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Social Security: Is retiring at 62 a good idea?

Millions of Americans retire and collect Social Security benefits, but there are different ages at which you can retire. This may impact your benefits, but what is best for you may not be for someone else.

social security card with cash, representing social security benefits in retirement

The youngest you can retire is age 62, and the oldest before benefits stop growing is 70.

Many people are urged to avoid retiring as early as 62 due to the cut in benefits, but there may actually be some good reasons to retire earlier.

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Full retirement age and Social Security

The earliest you can retire before you reach full retirement age is 62, but the drop in benefits may be as much as 30%.

Your full retirement age depends on the year you were born, but will be either 66 or 67.

The oldest you can retire before benefits stop increasing is 70.

If you wait from 66 to 70 to retire, you could see an 8% increase for each year you delay claiming benefits.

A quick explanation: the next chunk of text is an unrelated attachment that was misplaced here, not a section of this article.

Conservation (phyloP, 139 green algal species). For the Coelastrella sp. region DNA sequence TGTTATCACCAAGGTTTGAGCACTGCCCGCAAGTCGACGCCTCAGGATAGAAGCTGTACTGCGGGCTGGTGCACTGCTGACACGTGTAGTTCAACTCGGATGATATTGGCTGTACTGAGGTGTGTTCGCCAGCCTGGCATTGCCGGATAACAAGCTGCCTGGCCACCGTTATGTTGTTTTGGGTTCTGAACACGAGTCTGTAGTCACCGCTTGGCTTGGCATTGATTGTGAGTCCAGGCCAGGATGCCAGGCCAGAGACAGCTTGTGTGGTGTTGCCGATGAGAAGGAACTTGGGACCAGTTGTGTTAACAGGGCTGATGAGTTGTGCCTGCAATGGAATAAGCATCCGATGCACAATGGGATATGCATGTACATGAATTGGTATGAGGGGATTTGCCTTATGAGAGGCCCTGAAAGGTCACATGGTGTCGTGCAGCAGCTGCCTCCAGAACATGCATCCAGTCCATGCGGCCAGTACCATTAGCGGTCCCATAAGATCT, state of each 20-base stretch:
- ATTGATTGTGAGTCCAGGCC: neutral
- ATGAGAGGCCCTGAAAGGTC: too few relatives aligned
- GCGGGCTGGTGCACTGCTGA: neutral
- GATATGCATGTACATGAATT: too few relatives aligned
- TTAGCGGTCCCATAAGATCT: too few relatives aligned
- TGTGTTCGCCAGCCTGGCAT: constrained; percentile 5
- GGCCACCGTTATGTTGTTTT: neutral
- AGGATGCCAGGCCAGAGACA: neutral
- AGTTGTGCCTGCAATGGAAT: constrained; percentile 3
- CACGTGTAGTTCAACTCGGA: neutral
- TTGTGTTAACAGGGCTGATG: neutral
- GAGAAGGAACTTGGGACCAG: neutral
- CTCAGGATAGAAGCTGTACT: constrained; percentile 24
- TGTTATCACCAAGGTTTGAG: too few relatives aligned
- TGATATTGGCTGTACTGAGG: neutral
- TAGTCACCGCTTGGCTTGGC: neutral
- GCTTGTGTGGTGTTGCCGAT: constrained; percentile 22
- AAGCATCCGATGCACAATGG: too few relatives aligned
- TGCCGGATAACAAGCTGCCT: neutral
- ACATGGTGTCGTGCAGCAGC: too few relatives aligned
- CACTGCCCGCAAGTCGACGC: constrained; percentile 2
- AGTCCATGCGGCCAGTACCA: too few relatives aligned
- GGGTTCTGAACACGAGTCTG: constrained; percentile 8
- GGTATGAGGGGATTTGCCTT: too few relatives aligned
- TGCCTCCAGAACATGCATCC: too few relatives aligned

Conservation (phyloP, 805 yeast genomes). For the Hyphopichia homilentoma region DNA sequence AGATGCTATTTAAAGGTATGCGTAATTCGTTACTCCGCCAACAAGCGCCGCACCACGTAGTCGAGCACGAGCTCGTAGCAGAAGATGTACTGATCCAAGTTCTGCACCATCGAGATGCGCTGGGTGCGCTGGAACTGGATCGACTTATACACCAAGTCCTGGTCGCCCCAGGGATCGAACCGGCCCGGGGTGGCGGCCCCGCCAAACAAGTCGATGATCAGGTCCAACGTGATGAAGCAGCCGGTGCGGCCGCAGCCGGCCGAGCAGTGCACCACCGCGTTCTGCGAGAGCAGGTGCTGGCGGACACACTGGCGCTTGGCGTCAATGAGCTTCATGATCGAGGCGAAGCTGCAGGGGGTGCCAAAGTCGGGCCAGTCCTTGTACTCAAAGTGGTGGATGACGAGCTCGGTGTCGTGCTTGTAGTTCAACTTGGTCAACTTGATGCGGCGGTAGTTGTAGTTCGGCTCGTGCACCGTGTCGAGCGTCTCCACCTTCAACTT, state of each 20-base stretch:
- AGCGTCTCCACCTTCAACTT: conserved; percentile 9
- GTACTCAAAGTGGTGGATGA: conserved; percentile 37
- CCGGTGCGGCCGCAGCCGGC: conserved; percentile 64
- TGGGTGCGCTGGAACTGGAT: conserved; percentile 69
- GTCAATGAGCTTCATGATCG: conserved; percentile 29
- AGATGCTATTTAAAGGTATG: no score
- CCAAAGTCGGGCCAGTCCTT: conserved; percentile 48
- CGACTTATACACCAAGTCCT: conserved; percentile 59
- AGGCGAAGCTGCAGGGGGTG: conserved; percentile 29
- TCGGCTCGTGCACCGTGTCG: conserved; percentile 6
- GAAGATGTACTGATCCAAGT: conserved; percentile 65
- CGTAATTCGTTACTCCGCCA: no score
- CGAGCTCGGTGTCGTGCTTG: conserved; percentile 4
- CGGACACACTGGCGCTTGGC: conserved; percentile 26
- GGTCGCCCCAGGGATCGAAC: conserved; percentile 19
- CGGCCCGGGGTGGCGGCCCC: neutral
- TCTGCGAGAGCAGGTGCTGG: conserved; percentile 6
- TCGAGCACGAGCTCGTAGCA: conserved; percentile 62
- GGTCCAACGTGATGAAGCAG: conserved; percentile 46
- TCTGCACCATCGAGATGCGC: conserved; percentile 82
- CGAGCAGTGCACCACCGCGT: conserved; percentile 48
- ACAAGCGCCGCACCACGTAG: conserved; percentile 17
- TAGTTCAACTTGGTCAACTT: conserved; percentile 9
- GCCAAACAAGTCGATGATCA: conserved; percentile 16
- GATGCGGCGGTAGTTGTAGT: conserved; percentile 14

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When collecting Social Security at age 62 makes sense

The Motley Fool reports a few good reasons for why choosing to retire at the youngest age possible may make sense.

First, if your career abruptly, and unexpectedly, ends then it may be a good option.

You may struggle to find a new job and put yourself into debt instead of just claiming the benefits and moving on.

Another good reason to retire at 62 might be that your health just isn’t great all around.

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If your health is poor and the chances of making it to age 70, or even your full retirement age aren’t likely, it doesn’t make sense to wait.

You may get less each month but you’ll get more payments collectively for the rest of your life.

Finally, you may be entering retirement fully prepared and not actually need the benefits to survive.

Retiring early in this sense would make more sense because if you can survive on things like your IRA or 401k, why not take more time to enjoy retirement?

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